… but recently the lab has been relatively having neutral body language before the fights break out. he remains alert of his surroundings but doesn't lip lick, raise his tail or hackles and doesn't hold eye contact with the boxer. The boxer on the other hand pins his ears back attempts to make a very steady eye contact licks his lips and has his tail up and a split second before each fight he lets out a low growl and its so quick that you cant hear it unless your only a few feet away from him. Also the lab usually gets pulled away first and the boxer will lunge and pull to try and get to the lab and when the lab is removed he usually stand next to me but remains alert on the boxer. We live in a bussie house hold with the youngest kid being 6 and I'm the oldest at 18, what every one says they see is the lab attacking the boxer for what seems like no reason but they haven't researched or trained dogs the way I have so they don't know what they're looking for and its creating a very unbalanced situation in where they're coddling the boxer and telling trying to put harsher punishment on the lab which I know can create even more confusion among the social status of all the dogs we have. also the boxer shows himself to be very submissive in almost every situation except minutes before each fight and he often greets the lab with kisses a low head and wagging tail/butt and they play just fine with each other when no toys are involved. im starting to reach my witts end and ready to separate them most of the time if we cant find a solution soon. also my lab is my service dog and has never done something like this before even though he is the dominant dog of the house. we are very in tune to each other and spend almost all of our time together and this isn't how he would react unless he's pushed to his limit. I know because of this I have a bias but I want this to be fixed so badly that i'm trying my best to look at every reason why he would react this way and the main conclusion I have come to is that it's a team effort to fight and he feels like he has to in order to keep his rank. I know this behavior is unacceptable and if he were to show any sign of aggression or dominance while working he would be retired a.s.a.p. and luckily he hasn't done that yet and I hope he never will. I'm also wondering what to do after a fight happens, my family members insist in a alpha roll to force the dog into submissiveness and I usually remove the lab and out him in a down stay to cool off and he goes in a submissive state on his own. if you do read through all of this I am really grateful! I know it's a lot of information and that im not paying for feed back so im honestly not expecting a huge response with a magic cure or anything but I would greatly appreciate opinions and thoughts! thanks so much!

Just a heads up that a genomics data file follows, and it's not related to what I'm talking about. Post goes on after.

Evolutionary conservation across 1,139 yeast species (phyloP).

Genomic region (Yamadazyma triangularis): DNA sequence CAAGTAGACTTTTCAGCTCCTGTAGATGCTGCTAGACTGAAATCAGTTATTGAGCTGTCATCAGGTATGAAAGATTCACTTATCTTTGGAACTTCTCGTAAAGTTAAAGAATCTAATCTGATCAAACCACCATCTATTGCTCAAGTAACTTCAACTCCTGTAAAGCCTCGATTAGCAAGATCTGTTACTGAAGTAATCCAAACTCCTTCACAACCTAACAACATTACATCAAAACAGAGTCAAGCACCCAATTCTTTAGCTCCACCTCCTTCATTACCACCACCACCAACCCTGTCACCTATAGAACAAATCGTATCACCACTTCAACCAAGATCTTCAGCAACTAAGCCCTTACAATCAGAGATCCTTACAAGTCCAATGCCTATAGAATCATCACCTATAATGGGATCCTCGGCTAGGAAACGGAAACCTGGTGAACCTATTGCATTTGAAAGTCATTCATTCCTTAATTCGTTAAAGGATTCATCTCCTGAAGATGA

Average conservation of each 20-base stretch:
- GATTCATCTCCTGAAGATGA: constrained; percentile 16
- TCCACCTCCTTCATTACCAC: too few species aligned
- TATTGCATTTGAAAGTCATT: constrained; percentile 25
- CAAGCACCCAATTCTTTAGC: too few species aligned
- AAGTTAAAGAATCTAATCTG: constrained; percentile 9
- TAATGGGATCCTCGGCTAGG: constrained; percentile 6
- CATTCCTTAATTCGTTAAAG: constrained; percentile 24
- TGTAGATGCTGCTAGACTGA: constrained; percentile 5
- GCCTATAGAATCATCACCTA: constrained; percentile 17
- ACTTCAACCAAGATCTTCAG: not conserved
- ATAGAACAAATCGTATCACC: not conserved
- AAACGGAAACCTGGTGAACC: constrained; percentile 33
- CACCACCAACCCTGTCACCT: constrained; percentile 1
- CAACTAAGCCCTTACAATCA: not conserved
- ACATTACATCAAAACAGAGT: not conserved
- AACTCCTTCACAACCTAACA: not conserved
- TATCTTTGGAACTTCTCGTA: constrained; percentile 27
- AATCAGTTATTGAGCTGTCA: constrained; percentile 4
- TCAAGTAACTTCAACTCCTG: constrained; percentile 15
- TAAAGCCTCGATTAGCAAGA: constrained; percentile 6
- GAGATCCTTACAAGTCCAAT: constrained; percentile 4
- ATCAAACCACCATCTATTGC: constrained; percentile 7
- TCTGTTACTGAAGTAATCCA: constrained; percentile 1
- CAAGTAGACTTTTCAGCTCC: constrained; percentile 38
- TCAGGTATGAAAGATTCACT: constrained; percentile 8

Mallory on January 02, 2019: